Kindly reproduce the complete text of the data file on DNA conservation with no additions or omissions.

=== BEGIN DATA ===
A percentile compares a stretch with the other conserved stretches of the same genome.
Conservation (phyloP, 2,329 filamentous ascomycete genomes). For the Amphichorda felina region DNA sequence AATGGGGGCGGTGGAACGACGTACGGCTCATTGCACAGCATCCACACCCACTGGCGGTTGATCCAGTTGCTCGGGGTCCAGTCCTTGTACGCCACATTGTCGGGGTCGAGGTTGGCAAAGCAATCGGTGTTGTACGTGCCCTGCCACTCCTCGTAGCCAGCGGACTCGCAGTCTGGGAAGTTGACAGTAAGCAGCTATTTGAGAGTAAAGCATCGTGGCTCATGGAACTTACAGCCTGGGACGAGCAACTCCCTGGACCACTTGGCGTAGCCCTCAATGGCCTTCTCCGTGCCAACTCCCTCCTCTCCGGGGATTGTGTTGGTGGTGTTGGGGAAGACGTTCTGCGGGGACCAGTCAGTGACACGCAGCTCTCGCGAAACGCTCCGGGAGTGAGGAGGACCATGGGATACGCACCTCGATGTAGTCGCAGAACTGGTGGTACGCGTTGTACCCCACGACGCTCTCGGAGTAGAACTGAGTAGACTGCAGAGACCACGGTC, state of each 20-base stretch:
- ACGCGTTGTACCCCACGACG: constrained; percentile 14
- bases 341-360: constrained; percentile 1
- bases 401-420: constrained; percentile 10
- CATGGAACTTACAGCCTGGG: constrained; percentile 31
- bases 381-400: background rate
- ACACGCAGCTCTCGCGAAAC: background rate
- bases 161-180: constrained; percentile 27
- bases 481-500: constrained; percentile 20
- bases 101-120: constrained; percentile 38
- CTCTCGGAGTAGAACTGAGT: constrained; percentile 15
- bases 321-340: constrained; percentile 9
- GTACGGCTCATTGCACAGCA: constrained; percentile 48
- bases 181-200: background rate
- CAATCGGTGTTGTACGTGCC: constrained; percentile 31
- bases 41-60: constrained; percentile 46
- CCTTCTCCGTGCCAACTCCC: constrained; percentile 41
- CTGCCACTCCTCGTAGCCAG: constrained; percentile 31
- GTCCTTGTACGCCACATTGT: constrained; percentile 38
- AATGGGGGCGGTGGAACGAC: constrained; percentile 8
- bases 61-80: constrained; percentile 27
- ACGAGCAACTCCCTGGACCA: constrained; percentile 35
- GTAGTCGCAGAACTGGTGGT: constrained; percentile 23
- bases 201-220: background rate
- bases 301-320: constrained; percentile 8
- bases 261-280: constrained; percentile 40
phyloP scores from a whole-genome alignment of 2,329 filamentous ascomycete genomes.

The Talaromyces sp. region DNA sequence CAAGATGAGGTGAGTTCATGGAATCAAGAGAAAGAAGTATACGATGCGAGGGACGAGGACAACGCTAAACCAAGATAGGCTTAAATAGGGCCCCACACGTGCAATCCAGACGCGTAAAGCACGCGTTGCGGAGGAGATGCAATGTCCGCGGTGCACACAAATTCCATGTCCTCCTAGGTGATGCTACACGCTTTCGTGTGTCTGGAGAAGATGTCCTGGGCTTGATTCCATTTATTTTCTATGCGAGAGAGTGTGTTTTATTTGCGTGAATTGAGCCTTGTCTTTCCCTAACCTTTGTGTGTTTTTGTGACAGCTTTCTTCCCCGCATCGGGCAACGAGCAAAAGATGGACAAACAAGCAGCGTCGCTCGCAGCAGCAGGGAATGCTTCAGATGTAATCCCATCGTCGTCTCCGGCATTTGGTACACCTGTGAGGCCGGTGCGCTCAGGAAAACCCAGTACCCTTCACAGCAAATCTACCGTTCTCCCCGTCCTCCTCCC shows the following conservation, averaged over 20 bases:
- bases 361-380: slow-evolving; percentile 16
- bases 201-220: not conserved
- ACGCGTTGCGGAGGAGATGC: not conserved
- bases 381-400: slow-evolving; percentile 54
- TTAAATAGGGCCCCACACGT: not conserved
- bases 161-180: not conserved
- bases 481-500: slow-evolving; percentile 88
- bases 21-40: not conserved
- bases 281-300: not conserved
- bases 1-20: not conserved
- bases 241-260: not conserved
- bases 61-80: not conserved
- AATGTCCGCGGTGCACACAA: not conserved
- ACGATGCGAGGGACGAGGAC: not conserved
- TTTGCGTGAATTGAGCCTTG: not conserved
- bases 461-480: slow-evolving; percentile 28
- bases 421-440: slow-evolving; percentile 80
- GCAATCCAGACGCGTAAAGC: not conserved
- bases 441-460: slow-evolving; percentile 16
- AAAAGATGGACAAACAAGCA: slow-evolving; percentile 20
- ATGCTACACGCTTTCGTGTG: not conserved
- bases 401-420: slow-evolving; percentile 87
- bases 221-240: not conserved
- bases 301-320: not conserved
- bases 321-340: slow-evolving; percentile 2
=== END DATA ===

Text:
A percentile compares a stretch with the other conserved stretches of the same genome.
Conservation (phyloP, 2,329 filamentous ascomycete genomes). For the Amphichorda felina region DNA sequence AATGGGGGCGGTGGAACGACGTACGGCTCATTGCACAGCATCCACACCCACTGGCGGTTGATCCAGTTGCTCGGGGTCCAGTCCTTGTACGCCACATTGTCGGGGTCGAGGTTGGCAAAGCAATCGGTGTTGTACGTGCCCTGCCACTCCTCGTAGCCAGCGGACTCGCAGTCTGGGAAGTTGACAGTAAGCAGCTATTTGAGAGTAAAGCATCGTGGCTCATGGAACTTACAGCCTGGGACGAGCAACTCCCTGGACCACTTGGCGTAGCCCTCAATGGCCTTCTCCGTGCCAACTCCCTCCTCTCCGGGGATTGTGTTGGTGGTGTTGGGGAAGACGTTCTGCGGGGACCAGTCAGTGACACGCAGCTCTCGCGAAACGCTCCGGGAGTGAGGAGGACCATGGGATACGCACCTCGATGTAGTCGCAGAACTGGTGGTACGCGTTGTACCCCACGACGCTCTCGGAGTAGAACTGAGTAGACTGCAGAGACCACGGTC, state of each 20-base stretch:
- ACGCGTTGTACCCCACGACG: constrained; percentile 14
- bases 341-360: constrained; percentile 1
- bases 401-420: constrained; percentile 10
- CATGGAACTTACAGCCTGGG: constrained; percentile 31
- bases 381-400: background rate
- ACACGCAGCTCTCGCGAAAC: background rate
- bases 161-180: constrained; percentile 27
- bases 481-500: constrained; percentile 20
- bases 101-120: constrained; percentile 38
- CTCTCGGAGTAGAACTGAGT: constrained; percentile 15
- bases 321-340: constrained; percentile 9
- GTACGGCTCATTGCACAGCA: constrained; percentile 48
- bases 181-200: background rate
- CAATCGGTGTTGTACGTGCC: constrained; percentile 31
- bases 41-60: constrained; percentile 46
- CCTTCTCCGTGCCAACTCCC: constrained; percentile 41
- CTGCCACTCCTCGTAGCCAG: constrained; percentile 31
- GTCCTTGTACGCCACATTGT: constrained; percentile 38
- AATGGGGGCGGTGGAACGAC: constrained; percentile 8
- bases 61-80: constrained; percentile 27
- ACGAGCAACTCCCTGGACCA: constrained; percentile 35
- GTAGTCGCAGAACTGGTGGT: constrained; percentile 23
- bases 201-220: background rate
- bases 301-320: constrained; percentile 8
- bases 261-280: constrained; percentile 40
phyloP scores from a whole-genome alignment of 2,329 filamentous ascomycete genomes.

The Talaromyces sp. region DNA sequence CAAGATGAGGTGAGTTCATGGAATCAAGAGAAAGAAGTATACGATGCGAGGGACGAGGACAACGCTAAACCAAGATAGGCTTAAATAGGGCCCCACACGTGCAATCCAGACGCGTAAAGCACGCGTTGCGGAGGAGATGCAATGTCCGCGGTGCACACAAATTCCATGTCCTCCTAGGTGATGCTACACGCTTTCGTGTGTCTGGAGAAGATGTCCTGGGCTTGATTCCATTTATTTTCTATGCGAGAGAGTGTGTTTTATTTGCGTGAATTGAGCCTTGTCTTTCCCTAACCTTTGTGTGTTTTTGTGACAGCTTTCTTCCCCGCATCGGGCAACGAGCAAAAGATGGACAAACAAGCAGCGTCGCTCGCAGCAGCAGGGAATGCTTCAGATGTAATCCCATCGTCGTCTCCGGCATTTGGTACACCTGTGAGGCCGGTGCGCTCAGGAAAACCCAGTACCCTTCACAGCAAATCTACCGTTCTCCCCGTCCTCCTCCC shows the following conservation, averaged over 20 bases:
- bases 361-380: slow-evolving; percentile 16
- bases 201-220: not conserved
- ACGCGTTGCGGAGGAGATGC: not conserved
- bases 381-400: slow-evolving; percentile 54
- TTAAATAGGGCCCCACACGT: not conserved
- bases 161-180: not conserved
- bases 481-500: slow-evolving; percentile 88
- bases 21-40: not conserved
- bases 281-300: not conserved
- bases 1-20: not conserved
- bases 241-260: not conserved
- bases 61-80: not conserved
- AATGTCCGCGGTGCACACAA: not conserved
- ACGATGCGAGGGACGAGGAC: not conserved
- TTTGCGTGAATTGAGCCTTG: not conserved
- bases 461-480: slow-evolving; percentile 28
- bases 421-440: slow-evolving; percentile 80
- GCAATCCAGACGCGTAAAGC: not conserved
- bases 441-460: slow-evolving; percentile 16
- AAAAGATGGACAAACAAGCA: slow-evolving; percentile 20
- ATGCTACACGCTTTCGTGTG: not conserved
- bases 401-420: slow-evolving; percentile 87
- bases 221-240: not conserved
- bases 301-320: not conserved
- bases 321-340: slow-evolving; percentile 2